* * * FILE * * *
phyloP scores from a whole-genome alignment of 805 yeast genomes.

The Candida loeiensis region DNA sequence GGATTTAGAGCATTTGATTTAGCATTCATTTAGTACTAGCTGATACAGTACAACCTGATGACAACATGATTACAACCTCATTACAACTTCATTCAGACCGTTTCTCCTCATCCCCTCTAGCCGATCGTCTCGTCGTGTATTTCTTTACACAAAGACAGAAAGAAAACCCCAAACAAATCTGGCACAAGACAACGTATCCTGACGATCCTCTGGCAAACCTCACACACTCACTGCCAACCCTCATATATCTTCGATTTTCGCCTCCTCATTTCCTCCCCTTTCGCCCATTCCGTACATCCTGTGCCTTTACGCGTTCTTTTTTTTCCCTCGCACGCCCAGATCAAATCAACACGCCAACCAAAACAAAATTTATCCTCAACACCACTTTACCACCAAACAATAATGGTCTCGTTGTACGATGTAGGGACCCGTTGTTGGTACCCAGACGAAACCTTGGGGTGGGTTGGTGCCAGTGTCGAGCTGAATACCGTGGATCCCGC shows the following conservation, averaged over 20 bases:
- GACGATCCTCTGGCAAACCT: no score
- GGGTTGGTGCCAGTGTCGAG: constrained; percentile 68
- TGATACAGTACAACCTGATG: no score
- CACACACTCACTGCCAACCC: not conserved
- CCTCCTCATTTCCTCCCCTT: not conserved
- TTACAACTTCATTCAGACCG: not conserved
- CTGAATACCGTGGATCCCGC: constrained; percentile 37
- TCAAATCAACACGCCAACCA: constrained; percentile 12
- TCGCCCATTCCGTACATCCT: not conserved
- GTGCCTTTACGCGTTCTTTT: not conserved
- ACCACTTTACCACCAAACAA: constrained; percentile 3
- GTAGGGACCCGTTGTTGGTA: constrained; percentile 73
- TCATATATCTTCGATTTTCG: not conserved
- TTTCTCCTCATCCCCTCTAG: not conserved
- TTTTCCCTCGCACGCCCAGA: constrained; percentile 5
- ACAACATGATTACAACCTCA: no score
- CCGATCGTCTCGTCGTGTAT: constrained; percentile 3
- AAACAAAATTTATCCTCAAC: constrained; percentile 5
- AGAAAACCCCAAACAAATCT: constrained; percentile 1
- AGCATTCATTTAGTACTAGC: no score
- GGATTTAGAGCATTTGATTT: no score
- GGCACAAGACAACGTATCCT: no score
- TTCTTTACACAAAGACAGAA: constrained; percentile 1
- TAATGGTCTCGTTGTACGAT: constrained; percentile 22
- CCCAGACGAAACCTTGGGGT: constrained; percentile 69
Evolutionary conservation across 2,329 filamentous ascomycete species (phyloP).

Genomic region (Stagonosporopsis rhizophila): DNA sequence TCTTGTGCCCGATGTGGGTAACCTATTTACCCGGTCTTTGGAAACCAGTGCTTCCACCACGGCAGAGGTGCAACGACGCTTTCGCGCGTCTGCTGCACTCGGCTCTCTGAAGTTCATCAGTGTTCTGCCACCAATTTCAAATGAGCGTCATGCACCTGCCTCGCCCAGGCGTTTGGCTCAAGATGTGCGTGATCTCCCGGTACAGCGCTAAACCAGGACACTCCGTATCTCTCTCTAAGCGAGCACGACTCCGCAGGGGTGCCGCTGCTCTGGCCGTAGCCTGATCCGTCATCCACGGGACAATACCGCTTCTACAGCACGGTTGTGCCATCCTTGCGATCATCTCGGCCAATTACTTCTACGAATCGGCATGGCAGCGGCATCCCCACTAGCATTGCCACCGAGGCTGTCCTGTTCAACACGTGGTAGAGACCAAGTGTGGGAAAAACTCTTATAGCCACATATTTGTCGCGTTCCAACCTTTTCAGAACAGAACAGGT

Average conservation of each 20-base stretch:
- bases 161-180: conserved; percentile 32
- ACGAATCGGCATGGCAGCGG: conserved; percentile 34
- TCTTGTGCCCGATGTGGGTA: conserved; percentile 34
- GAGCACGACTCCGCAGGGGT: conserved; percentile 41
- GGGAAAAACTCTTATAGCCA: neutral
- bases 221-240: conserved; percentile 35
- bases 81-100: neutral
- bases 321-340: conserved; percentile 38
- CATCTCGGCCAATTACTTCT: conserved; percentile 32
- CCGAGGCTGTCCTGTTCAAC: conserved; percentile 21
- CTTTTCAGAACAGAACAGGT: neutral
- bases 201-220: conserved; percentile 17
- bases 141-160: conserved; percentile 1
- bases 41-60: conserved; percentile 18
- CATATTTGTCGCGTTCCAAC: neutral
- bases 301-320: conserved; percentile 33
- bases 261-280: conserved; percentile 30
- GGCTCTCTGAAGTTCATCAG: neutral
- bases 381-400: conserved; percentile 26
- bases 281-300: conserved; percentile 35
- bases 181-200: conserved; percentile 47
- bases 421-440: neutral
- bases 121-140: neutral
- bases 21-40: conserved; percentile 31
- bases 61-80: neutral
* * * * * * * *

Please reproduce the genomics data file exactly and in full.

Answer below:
phyloP scores from a whole-genome alignment of 805 yeast genomes.

The Candida loeiensis region DNA sequence GGATTTAGAGCATTTGATTTAGCATTCATTTAGTACTAGCTGATACAGTACAACCTGATGACAACATGATTACAACCTCATTACAACTTCATTCAGACCGTTTCTCCTCATCCCCTCTAGCCGATCGTCTCGTCGTGTATTTCTTTACACAAAGACAGAAAGAAAACCCCAAACAAATCTGGCACAAGACAACGTATCCTGACGATCCTCTGGCAAACCTCACACACTCACTGCCAACCCTCATATATCTTCGATTTTCGCCTCCTCATTTCCTCCCCTTTCGCCCATTCCGTACATCCTGTGCCTTTACGCGTTCTTTTTTTTCCCTCGCACGCCCAGATCAAATCAACACGCCAACCAAAACAAAATTTATCCTCAACACCACTTTACCACCAAACAATAATGGTCTCGTTGTACGATGTAGGGACCCGTTGTTGGTACCCAGACGAAACCTTGGGGTGGGTTGGTGCCAGTGTCGAGCTGAATACCGTGGATCCCGC shows the following conservation, averaged over 20 bases:
- GACGATCCTCTGGCAAACCT: no score
- GGGTTGGTGCCAGTGTCGAG: constrained; percentile 68
- TGATACAGTACAACCTGATG: no score
- CACACACTCACTGCCAACCC: not conserved
- CCTCCTCATTTCCTCCCCTT: not conserved
- TTACAACTTCATTCAGACCG: not conserved
- CTGAATACCGTGGATCCCGC: constrained; percentile 37
- TCAAATCAACACGCCAACCA: constrained; percentile 12
- TCGCCCATTCCGTACATCCT: not conserved
- GTGCCTTTACGCGTTCTTTT: not conserved
- ACCACTTTACCACCAAACAA: constrained; percentile 3
- GTAGGGACCCGTTGTTGGTA: constrained; percentile 73
- TCATATATCTTCGATTTTCG: not conserved
- TTTCTCCTCATCCCCTCTAG: not conserved
- TTTTCCCTCGCACGCCCAGA: constrained; percentile 5
- ACAACATGATTACAACCTCA: no score
- CCGATCGTCTCGTCGTGTAT: constrained; percentile 3
- AAACAAAATTTATCCTCAAC: constrained; percentile 5
- AGAAAACCCCAAACAAATCT: constrained; percentile 1
- AGCATTCATTTAGTACTAGC: no score
- GGATTTAGAGCATTTGATTT: no score
- GGCACAAGACAACGTATCCT: no score
- TTCTTTACACAAAGACAGAA: constrained; percentile 1
- TAATGGTCTCGTTGTACGAT: constrained; percentile 22
- CCCAGACGAAACCTTGGGGT: constrained; percentile 69
Evolutionary conservation across 2,329 filamentous ascomycete species (phyloP).

Genomic region (Stagonosporopsis rhizophila): DNA sequence TCTTGTGCCCGATGTGGGTAACCTATTTACCCGGTCTTTGGAAACCAGTGCTTCCACCACGGCAGAGGTGCAACGACGCTTTCGCGCGTCTGCTGCACTCGGCTCTCTGAAGTTCATCAGTGTTCTGCCACCAATTTCAAATGAGCGTCATGCACCTGCCTCGCCCAGGCGTTTGGCTCAAGATGTGCGTGATCTCCCGGTACAGCGCTAAACCAGGACACTCCGTATCTCTCTCTAAGCGAGCACGACTCCGCAGGGGTGCCGCTGCTCTGGCCGTAGCCTGATCCGTCATCCACGGGACAATACCGCTTCTACAGCACGGTTGTGCCATCCTTGCGATCATCTCGGCCAATTACTTCTACGAATCGGCATGGCAGCGGCATCCCCACTAGCATTGCCACCGAGGCTGTCCTGTTCAACACGTGGTAGAGACCAAGTGTGGGAAAAACTCTTATAGCCACATATTTGTCGCGTTCCAACCTTTTCAGAACAGAACAGGT

Average conservation of each 20-base stretch:
- bases 161-180: conserved; percentile 32
- ACGAATCGGCATGGCAGCGG: conserved; percentile 34
- TCTTGTGCCCGATGTGGGTA: conserved; percentile 34
- GAGCACGACTCCGCAGGGGT: conserved; percentile 41
- GGGAAAAACTCTTATAGCCA: neutral
- bases 221-240: conserved; percentile 35
- bases 81-100: neutral
- bases 321-340: conserved; percentile 38
- CATCTCGGCCAATTACTTCT: conserved; percentile 32
- CCGAGGCTGTCCTGTTCAAC: conserved; percentile 21
- CTTTTCAGAACAGAACAGGT: neutral
- bases 201-220: conserved; percentile 17
- bases 141-160: conserved; percentile 1
- bases 41-60: conserved; percentile 18
- CATATTTGTCGCGTTCCAAC: neutral
- bases 301-320: conserved; percentile 33
- bases 261-280: conserved; percentile 30
- GGCTCTCTGAAGTTCATCAG: neutral
- bases 381-400: conserved; percentile 26
- bases 281-300: conserved; percentile 35
- bases 181-200: conserved; percentile 47
- bases 421-440: neutral
- bases 121-140: neutral
- bases 21-40: conserved; percentile 31
- bases 61-80: neutral